Also, the lack of adequate ventilation inside a bin usually results in high concentrations of dusts as a bin is being filled. Workers not wearing adequate dust masks or respirators will be exposed to these dusts. Exposure to these dusts may have both short- and long-term hazardous health effects.
Because of these hazards, workers should never enter, work inside nor position themselves near access openings of a bin while it is being filled or emptied.
Recommendation #2: All equipment used to empty a grain bin should be stopped, and the power source locked out, before workers enter the bin.
Discussion: Workers are exposed to engulfment hazards if they enter or work inside a grain bin while it is being emptied. Typical auger unloading rates are high enough that a worker may be pulled below the surface of the grain in less than 15-20 seconds. Because of these hazards, workers should never enter or work inside a bin when it is being emptied. In addition, all power sources should be locked out to ensure that unloading equipment cannot start accidentally or be started inadvertently by someone else. This may require locking out all electrical circuits that operate electric motors, removing ignition keys from tractors or removing spark plug wires from gasoline engines.
Recommendation #3: Workers should follow established confined space entry procedures when entering grain bins.
Discussion: If entrance into a grain bin is necessary, workers should follow established confined space entry procedures such as those described in NIOSH Publication No. 80-106. Anyone entering a bin should wear a safety belt or harness and a lifeline that is attached to a fixed external anchor point in a manner that ensures they will remain above the surface of the stored material. In addition, a standby person should be stationed outside the bin whenever a worker enters a bin. Visual contact and/or audible communication should be maintained between the worker in the bin and the standby person at all times. Details of a rescue must be discussed and understood by the worker and the standby person before entry into a bin occurs.
Recommendation #4: Grain bins should be identified as confined spaces and posted with hazard warning signs at all entrances.
Discussion: Grain bins meet the NIOSH definition of a confined space. A space is considered “confined” if it has any one of the following characteristics: (1) limited openings for entry and exit; (2) unfavorable natural ventilation; or (3) is not designed for continuous worker occupancy. Entrance into confined spaces are addressed in NIOSH Publication No. 80-106 (Working in Confined Spaces). Warning signs to alert farm workers of the hazards associated with grain bins should be posted at all entrances. In some areas, signs should be printed in more than one language for workers who might not be able to read and understand English.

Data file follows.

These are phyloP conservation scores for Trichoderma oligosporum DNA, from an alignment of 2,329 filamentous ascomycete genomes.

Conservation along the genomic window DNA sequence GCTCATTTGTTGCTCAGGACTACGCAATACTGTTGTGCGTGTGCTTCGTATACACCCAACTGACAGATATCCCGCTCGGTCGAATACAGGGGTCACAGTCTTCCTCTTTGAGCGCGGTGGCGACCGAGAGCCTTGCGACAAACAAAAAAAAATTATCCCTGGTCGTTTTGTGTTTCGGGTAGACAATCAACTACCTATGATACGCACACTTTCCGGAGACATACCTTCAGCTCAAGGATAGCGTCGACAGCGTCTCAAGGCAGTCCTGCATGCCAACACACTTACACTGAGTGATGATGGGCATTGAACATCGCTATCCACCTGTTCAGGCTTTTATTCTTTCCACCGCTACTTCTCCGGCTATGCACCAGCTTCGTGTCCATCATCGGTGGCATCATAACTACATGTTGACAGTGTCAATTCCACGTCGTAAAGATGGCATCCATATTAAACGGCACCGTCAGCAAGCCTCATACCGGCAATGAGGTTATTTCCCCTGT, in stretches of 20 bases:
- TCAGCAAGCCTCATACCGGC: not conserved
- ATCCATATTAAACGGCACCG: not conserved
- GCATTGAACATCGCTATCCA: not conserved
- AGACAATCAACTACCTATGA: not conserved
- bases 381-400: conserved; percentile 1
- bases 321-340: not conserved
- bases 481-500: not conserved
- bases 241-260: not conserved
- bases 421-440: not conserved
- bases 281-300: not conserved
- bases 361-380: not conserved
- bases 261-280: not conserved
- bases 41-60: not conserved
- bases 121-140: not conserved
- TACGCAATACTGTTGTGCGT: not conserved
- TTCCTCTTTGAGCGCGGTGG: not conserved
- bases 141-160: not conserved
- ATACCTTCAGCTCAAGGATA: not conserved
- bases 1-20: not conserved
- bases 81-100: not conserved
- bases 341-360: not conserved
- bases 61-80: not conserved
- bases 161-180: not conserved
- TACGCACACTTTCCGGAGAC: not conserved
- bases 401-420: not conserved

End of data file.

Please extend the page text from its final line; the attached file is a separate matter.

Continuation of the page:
Recommendation #5: Grain bin ventilation fans should be turned on and operating properly before workers enter bins that contain grain.
Discussion: Older grain bins typically were not equipped with ventilation fans but many grain bins built in recent years are equipped with electric ventilation fans. These fans are used primarily to circulate unheated air through the stored grain. Ventilation fans force outside air into a space between the concrete bin foundation and a raised steel floor containing small holes. The air is forced upward through the grain and escapes through seams in the bin roof. When ventilation fans are operating, they are capable of providing a flow of air through the stored grain. Although this flow of air is small, it may prevent a buried worker from suffocating if the worker is located within a short time after being buried in the grain. The presence and use of ventilation fans does not lessen or eliminate the confined space hazards of steel bins nor does their use reduce the need for workers to follow the guidelines provided in Recommendations 1, 2, 3 and 4. However, grain bin ventilation fans should be turned on and operating properly before workers enter bins which are either full or partially full.
- NIOSH (1979). Criteria For a Recommended Standard: Working in Confined Spaces. Morgantown, WV: U.S. Department of Health, Education, and Welfare, Public Health Service, Centers for Disease Control, National Institute for Occupational Safety and Health, DHEW (NIOSH) Publication No. 80-106.
To contact Minnesota State FACE program personnel regarding State-based FACE reports, please use information listed on the Contact Sheet on the NIOSH FACE web site Please contact In-house FACE program personnel regarding In-house FACE reports and to gain assistance when State-FACE program personnel cannot be reached.